UNC2452 gained initial network access via a trojanized update of SolarWinds Orion software.[1]

Enterprise T1082 System Information Discovery

UNC2452 used fsutil to check available free space before executing actions that might create large files on disk.[6]

Enterprise T1552 .004 Unsecured Credentials: Private Keys

UNC2452 obtained the private encryption key from an Active Directory Federation Services (AD FS) container to decrypt corresponding SAML signing certificates.[8]

Enterprise T1550 Use Alternate Authentication Material

UNC2452 used forged SAML tokens that allowed the actors to impersonate users and bypass MFA, enabling UNC2452 to access enterprise cloud applications and services.[8]

.004 Web Session Cookie

UNC2452 used a forged duo-sid cookie to bypass MFA set on an email account.[2]

Enterprise T1078 Valid Accounts

UNC2452 used different compromised credentials for remote access and to move laterally.[1]

Enterprise T1047 Windows Management Instrumentation

UNC2452 used WMI for the remote execution of files for lateral movement.[8][6]


ID Name References Techniques
S0552 AdFind [3] Account Discovery: Domain Account, Domain Trust Discovery, Permission Groups Discovery: Domain Groups, Remote System Discovery, System Network Configuration Discovery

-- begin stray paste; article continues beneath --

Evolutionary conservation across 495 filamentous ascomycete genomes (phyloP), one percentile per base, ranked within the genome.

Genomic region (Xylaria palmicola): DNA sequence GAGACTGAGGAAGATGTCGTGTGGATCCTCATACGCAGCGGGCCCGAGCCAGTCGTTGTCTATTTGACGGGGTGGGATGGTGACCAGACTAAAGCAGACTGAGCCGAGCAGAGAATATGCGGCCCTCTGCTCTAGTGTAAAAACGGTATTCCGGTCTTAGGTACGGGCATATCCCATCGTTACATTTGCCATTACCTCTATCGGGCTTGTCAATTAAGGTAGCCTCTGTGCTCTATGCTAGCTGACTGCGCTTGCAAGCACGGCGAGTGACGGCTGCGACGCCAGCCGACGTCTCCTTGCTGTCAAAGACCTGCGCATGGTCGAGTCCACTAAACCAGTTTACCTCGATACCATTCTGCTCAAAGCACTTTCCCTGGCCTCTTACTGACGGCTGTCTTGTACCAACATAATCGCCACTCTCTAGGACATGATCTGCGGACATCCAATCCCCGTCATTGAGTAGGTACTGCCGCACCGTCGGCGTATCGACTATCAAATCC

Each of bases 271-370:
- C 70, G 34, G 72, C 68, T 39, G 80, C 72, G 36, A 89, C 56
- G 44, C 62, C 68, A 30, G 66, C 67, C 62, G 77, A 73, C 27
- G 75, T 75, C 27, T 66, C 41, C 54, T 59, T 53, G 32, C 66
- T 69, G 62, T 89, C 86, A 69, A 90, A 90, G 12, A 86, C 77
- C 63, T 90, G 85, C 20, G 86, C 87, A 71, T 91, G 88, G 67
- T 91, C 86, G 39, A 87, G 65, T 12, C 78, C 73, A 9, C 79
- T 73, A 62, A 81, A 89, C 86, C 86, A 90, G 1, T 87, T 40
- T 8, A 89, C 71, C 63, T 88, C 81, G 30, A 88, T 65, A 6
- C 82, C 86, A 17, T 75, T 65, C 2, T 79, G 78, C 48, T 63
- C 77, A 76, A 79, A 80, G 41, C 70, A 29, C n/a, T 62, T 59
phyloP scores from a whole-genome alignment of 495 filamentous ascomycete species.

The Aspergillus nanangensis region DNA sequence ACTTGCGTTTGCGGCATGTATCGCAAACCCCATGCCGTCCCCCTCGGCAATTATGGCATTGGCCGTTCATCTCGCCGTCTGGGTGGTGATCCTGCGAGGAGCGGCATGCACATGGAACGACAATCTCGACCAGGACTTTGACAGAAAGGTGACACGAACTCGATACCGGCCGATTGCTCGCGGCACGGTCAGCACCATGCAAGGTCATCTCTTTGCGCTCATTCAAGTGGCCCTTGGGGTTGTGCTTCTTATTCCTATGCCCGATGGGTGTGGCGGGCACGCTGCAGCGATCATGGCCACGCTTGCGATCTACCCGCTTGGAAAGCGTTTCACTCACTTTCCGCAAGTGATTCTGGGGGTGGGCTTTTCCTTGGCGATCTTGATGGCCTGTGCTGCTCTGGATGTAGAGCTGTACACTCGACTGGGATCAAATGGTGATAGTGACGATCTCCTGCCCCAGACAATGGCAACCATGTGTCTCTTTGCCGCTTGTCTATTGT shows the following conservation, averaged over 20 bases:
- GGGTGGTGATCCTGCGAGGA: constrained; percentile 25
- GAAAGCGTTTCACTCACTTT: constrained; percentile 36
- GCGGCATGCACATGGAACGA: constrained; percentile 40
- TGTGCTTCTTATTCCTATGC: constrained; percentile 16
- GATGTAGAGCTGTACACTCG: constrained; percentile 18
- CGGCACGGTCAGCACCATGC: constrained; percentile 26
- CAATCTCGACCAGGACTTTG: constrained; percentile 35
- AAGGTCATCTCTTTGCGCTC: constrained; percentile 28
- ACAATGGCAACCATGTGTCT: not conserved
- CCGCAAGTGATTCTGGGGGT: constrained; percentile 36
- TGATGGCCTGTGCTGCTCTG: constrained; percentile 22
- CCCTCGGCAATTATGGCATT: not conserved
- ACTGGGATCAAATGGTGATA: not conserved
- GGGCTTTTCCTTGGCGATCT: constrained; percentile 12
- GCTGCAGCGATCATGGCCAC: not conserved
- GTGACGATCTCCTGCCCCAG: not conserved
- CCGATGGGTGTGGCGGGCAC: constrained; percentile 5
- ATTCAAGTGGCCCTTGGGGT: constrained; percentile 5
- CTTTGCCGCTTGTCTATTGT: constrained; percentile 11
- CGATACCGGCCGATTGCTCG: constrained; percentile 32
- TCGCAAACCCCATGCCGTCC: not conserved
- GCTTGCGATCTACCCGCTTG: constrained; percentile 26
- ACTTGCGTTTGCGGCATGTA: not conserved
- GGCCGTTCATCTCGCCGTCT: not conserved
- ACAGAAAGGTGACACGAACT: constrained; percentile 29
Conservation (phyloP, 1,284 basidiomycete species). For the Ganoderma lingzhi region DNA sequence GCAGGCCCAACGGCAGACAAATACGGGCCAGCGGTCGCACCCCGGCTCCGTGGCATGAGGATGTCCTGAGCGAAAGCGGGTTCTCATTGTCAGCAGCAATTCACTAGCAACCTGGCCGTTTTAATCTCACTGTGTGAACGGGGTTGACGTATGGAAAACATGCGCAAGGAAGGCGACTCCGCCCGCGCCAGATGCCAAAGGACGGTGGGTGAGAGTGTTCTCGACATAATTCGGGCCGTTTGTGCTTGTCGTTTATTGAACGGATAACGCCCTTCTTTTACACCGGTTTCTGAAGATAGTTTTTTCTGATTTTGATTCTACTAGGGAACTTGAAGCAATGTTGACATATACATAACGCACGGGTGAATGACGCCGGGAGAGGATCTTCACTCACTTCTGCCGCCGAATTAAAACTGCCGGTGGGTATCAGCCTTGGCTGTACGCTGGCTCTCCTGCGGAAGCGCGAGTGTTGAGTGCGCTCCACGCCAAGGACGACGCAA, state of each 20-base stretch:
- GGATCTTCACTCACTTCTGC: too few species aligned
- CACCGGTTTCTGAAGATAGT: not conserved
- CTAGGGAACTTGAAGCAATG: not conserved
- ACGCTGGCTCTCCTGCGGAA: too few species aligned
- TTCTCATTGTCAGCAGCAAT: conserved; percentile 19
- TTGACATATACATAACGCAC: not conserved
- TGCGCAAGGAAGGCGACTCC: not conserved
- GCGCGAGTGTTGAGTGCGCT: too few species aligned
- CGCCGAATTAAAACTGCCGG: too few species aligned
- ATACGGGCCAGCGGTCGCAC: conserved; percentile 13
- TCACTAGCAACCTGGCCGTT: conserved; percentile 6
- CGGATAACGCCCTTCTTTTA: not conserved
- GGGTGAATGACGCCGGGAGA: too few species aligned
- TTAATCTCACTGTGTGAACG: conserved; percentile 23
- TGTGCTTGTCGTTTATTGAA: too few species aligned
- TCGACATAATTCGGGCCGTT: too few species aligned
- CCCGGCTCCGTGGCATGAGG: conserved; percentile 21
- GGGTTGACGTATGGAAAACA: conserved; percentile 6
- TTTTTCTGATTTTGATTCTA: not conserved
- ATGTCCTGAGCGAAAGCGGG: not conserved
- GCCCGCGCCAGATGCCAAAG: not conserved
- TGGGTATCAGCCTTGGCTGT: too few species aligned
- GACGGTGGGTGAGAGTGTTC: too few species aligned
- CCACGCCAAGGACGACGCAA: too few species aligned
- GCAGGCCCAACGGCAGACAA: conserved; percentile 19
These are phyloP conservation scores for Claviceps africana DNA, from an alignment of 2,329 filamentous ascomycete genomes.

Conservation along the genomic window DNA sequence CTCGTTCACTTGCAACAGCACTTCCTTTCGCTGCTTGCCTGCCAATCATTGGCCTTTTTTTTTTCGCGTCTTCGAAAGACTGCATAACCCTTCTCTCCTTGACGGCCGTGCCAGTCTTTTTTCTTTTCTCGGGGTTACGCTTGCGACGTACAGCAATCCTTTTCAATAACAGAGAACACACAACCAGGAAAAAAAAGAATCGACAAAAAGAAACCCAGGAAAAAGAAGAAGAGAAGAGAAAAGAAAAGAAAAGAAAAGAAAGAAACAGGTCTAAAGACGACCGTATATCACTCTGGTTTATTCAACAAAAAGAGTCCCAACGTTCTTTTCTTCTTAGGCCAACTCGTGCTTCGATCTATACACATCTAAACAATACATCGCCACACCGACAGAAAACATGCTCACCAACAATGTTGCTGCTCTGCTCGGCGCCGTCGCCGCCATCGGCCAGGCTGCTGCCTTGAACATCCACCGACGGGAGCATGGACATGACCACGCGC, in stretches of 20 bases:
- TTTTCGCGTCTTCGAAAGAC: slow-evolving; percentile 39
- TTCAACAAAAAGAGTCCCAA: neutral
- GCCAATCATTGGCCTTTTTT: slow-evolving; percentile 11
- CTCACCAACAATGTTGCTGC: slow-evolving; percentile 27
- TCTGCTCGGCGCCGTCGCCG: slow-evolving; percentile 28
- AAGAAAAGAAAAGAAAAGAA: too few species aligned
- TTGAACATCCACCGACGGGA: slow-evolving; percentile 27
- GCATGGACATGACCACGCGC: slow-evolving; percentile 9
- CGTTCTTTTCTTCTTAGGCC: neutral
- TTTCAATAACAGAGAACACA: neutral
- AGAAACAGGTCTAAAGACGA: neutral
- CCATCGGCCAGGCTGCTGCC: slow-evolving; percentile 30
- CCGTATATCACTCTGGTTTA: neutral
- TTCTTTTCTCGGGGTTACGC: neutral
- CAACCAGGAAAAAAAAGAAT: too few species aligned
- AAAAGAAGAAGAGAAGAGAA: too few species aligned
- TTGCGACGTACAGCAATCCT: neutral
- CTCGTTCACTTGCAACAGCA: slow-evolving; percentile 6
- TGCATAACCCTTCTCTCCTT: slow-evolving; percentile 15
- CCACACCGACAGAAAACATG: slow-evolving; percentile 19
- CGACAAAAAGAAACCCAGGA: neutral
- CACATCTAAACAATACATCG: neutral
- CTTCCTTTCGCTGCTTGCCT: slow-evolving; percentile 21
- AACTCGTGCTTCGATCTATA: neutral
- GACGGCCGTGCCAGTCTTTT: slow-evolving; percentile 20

S0154 Cobalt Strike [1] Abuse Elevation Control Mechanism: Bypass User Account Control, Access Token Manipulation: Token Impersonation/Theft, Access Token Manipulation: Parent PID Spoofing, Access Token Manipulation: Make and Impersonate Token, Account Discovery: Domain Account, Application Layer Protocol, Application Layer Protocol: DNS, Application Layer Protocol: Web Protocols, BITS Jobs, Command and Scripting Interpreter: Windows Command Shell, Command and Scripting Interpreter: PowerShell, Command and Scripting Interpreter: Visual Basic, Command and Scripting Interpreter: Python, Commonly Used Port, Create or Modify System Process: Windows Service, Data from Local System, Exploitation for Privilege Escalation, Indicator Removal on Host: Timestomp, Input Capture: Keylogging, Man in the Browser, Multiband Communication, Native API, Network Service Scanning, Network Share Discovery, Obfuscated Files or Information: Indicator Removal from Tools, OS Credential Dumping: Security Account Manager, Process Discovery, Process Injection, Process Injection: Process Hollowing, Protocol Tunneling, Proxy: Internal Proxy, Remote Services: SMB/Windows Admin Shares, Remote Services: Windows Remote Management, Remote Services: SSH, Remote Services: Remote Desktop Protocol, Remote Services: Distributed Component Object Model, Remote System Discovery, Scheduled Transfer, Screen Capture, System Network Configuration Discovery, System Services: Service Execution, Use Alternate Authentication Material: Pass the Hash, Valid Accounts: Local Accounts, Valid Accounts: Domain Accounts, Windows Management Instrumentation